From Frank to Shigeto
Saginaw could have opted for a fully-fledged career as a Jazz-Drummer. In the end, it was a combination of chronic tendonitus in both his forearms and the desire to create and compose without the help of other musicians, which inspired him to find new valves and outlets for his creativity. Frank Omura, a combination of his Grandfather's first name and his Grandmother's maiden name was his first alias, a title he created to sculpt a more relaxed, dancey and less personal approach. Frank, as Saginaw half-jokingly metaphorises, would „pop up at more local parties and usually stay between 120 and 130 bpm“. These initial steps into electronic territory were also taken more for fun and the sake of making beats rather than self expression. Even though he assures me that the project is still alive and well („Don't get me wrong“, he quips, „Frank isn't dead. Just taking a break.“), Shigeto has turned into a far more fundamental and meaningful endeavour. Even the name itself (meaning „to grow bigger“ in Japanese) has a story of its own, being given to him at his birth because of his puny weight of less than a pound. And it wouldn't take long before his voice had indeed grown into holler, which demanded to be heard.

After the „Semi-Circle EP“, in April of this year, which served as a first introduction into the themes discussed above, the free-to-download follow-up „What we held on to“ now passionately continues the journey. With its precisely-placed, dense Rhodes-clusters and complex metrics, opener „Spring Textures“ leads the way into an atmospheric labyrinth of garish sinewave-stabs, classically-coloured textures, polymetric rhythms and dreamy soundscapes. Moods are dense and cinematic, arrangements of a threedimensional intensity and yet astoundingly concise. Sounds expand in all directions, with especially the lower registers reverberating with momentous force. Even though the four shorter tracks contained on the EP are marked by a strong sense of space and heavenly hooks, they appear to be nothing but a prelude to anthemic eight-minute finale „Grandma's Words / Rise out of the Stone“. A soundscape-like intro, juxtaposing ambient textures and soft bell sounds with interwoven interview snippets leads into a powerful groove dominated by deep, resonant bass roars, massive claps and cosmically chiming sequencers. The way Saginaw combines seemingly antagonistic elements into a mesmerising current of hypnotic power, points to his unique talent for storytelling and orchestration alike. The combination of synthetic elements and an organic pulse feels entirely natural – testimony to his philosophy of creating drum tracks as though he were jamming on a real percussion set, playing things out live in his studio without quantising them afterwards.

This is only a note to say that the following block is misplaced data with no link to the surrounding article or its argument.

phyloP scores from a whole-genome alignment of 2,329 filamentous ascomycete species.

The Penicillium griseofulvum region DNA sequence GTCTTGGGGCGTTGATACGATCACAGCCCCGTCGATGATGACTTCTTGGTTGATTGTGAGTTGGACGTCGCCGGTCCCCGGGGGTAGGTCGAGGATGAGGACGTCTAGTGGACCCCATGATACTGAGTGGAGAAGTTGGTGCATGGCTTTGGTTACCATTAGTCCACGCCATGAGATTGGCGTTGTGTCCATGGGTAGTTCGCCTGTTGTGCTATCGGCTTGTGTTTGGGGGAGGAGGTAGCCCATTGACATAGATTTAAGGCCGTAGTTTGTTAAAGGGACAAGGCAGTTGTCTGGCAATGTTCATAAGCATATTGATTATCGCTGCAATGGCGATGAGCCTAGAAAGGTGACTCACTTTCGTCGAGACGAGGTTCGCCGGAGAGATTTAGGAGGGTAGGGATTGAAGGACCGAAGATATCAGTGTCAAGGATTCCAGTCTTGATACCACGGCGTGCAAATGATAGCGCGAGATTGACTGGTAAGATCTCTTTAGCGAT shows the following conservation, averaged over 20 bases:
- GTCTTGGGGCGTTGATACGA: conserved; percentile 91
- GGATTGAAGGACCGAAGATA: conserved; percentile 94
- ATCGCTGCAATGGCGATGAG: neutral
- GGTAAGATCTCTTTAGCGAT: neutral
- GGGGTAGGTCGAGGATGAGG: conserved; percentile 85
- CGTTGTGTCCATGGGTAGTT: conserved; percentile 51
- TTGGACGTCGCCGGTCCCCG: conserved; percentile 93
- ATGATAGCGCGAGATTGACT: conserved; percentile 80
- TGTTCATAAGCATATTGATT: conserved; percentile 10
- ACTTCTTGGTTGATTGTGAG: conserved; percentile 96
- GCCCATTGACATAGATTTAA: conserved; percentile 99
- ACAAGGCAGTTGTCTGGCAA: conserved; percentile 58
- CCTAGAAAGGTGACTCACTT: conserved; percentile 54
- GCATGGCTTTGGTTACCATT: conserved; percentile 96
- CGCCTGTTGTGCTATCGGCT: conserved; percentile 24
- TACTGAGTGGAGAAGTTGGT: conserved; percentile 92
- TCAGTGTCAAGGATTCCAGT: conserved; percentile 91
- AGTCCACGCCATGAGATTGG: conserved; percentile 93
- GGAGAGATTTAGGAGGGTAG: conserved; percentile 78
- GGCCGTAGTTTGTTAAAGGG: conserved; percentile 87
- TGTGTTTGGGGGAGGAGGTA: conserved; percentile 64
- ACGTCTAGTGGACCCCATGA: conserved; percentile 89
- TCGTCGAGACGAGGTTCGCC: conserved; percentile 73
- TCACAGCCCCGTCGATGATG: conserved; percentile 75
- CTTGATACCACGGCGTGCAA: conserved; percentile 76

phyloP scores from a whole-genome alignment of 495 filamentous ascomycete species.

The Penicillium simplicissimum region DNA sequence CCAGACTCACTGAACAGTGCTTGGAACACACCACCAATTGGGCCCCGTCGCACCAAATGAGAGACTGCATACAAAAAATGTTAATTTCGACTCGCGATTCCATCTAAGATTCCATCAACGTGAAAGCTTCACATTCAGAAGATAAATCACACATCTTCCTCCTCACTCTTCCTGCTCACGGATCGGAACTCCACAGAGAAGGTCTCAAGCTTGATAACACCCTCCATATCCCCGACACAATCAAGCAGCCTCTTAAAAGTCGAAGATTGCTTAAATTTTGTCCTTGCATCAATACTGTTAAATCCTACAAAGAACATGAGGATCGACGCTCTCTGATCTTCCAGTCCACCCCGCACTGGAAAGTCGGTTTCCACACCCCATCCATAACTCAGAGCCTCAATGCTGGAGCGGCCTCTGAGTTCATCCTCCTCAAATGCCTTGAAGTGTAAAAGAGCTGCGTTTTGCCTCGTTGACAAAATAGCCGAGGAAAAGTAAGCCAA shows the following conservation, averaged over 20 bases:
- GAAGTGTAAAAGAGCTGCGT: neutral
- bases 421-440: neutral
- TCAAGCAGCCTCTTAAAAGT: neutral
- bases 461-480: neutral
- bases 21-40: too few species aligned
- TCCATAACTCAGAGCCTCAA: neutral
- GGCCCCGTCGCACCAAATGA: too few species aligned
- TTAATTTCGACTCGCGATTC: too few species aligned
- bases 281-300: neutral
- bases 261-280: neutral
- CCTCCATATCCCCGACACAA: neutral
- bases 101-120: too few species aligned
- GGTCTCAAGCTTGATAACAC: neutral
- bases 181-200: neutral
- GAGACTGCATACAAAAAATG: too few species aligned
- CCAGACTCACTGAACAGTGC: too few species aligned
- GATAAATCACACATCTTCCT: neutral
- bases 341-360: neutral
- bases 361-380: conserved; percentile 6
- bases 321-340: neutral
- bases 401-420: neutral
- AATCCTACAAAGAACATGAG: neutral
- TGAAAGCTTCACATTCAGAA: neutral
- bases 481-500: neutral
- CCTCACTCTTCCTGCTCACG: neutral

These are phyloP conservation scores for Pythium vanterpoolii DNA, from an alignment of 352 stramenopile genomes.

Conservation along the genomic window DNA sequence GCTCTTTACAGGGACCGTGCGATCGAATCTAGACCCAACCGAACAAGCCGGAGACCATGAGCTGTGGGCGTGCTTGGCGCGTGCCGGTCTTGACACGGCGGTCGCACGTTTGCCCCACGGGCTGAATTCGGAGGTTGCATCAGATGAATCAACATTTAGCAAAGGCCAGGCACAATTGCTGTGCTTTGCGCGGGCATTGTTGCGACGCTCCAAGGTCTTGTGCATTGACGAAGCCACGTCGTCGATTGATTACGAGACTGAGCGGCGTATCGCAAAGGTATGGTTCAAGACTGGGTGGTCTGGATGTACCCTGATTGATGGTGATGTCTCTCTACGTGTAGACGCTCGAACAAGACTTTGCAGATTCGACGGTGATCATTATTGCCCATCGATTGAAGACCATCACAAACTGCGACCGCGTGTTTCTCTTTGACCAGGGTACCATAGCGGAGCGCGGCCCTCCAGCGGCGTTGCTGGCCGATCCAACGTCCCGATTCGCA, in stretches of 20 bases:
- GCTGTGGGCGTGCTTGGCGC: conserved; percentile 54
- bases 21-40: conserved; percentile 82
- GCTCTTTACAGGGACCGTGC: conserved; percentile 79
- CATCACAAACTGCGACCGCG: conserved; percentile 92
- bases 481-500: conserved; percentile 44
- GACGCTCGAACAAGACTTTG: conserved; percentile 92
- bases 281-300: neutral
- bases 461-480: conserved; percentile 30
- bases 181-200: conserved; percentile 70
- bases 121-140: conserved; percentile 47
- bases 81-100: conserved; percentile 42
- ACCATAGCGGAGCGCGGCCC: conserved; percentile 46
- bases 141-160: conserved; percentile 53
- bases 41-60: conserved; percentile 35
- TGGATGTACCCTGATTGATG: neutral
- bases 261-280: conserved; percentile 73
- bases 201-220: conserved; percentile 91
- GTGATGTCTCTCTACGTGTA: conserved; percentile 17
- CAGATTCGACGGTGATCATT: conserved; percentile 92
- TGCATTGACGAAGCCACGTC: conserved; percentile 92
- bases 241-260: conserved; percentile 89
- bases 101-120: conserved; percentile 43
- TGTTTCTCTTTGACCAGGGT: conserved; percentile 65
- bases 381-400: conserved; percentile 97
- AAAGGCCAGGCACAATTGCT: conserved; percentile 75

Overcoming personal demons
It makes one all the more excited about the Shigeto full-length due very soon on Ghostly. As its title, „Full Circle“, already indicates, it is intended as a sum and summary of the project, untying the knot and closing some of the open endings. But how exactly are these two shorter releases connected to the upcoming large-scale work? „They are very much related but it is not extending  the concept“, according to Zack, „Full Circle is representing so many aspects of my life now. "Semi Circle" was darker, more about the past. The full length is about where it's going, how to keep life pure and overcome your personal demons“. Overwhelmed by his own verbosity, he laughs out: „Whoa, did I say that?“

He certainly did, but there's not a grain of pretentiousness in his words. Rather than turning into a case of navelgazing, his work as Shigeto has brought an episode, which had long been swept under the rug of history, back into public awareness. Equally important, it has brought Saginaw one step closer to coming to terms with his past: „The EP was a way for me to send my grandmother a message. She got it loud and clear even if she can't say it. Has it helped me come to terms with my past? Yes.“ It has also shown him, where his true priorities lie: „I've been raised to put family first. Whether it be your own blood or not, it's the most important thing you have as a human being on this planet.“

By Tobias Fischer

"What we held in to" is available from Ghostly and can be downloaded for free here.

Image by Danny Scales

Homepage: Shigeto
Homepage: Ghostly International Records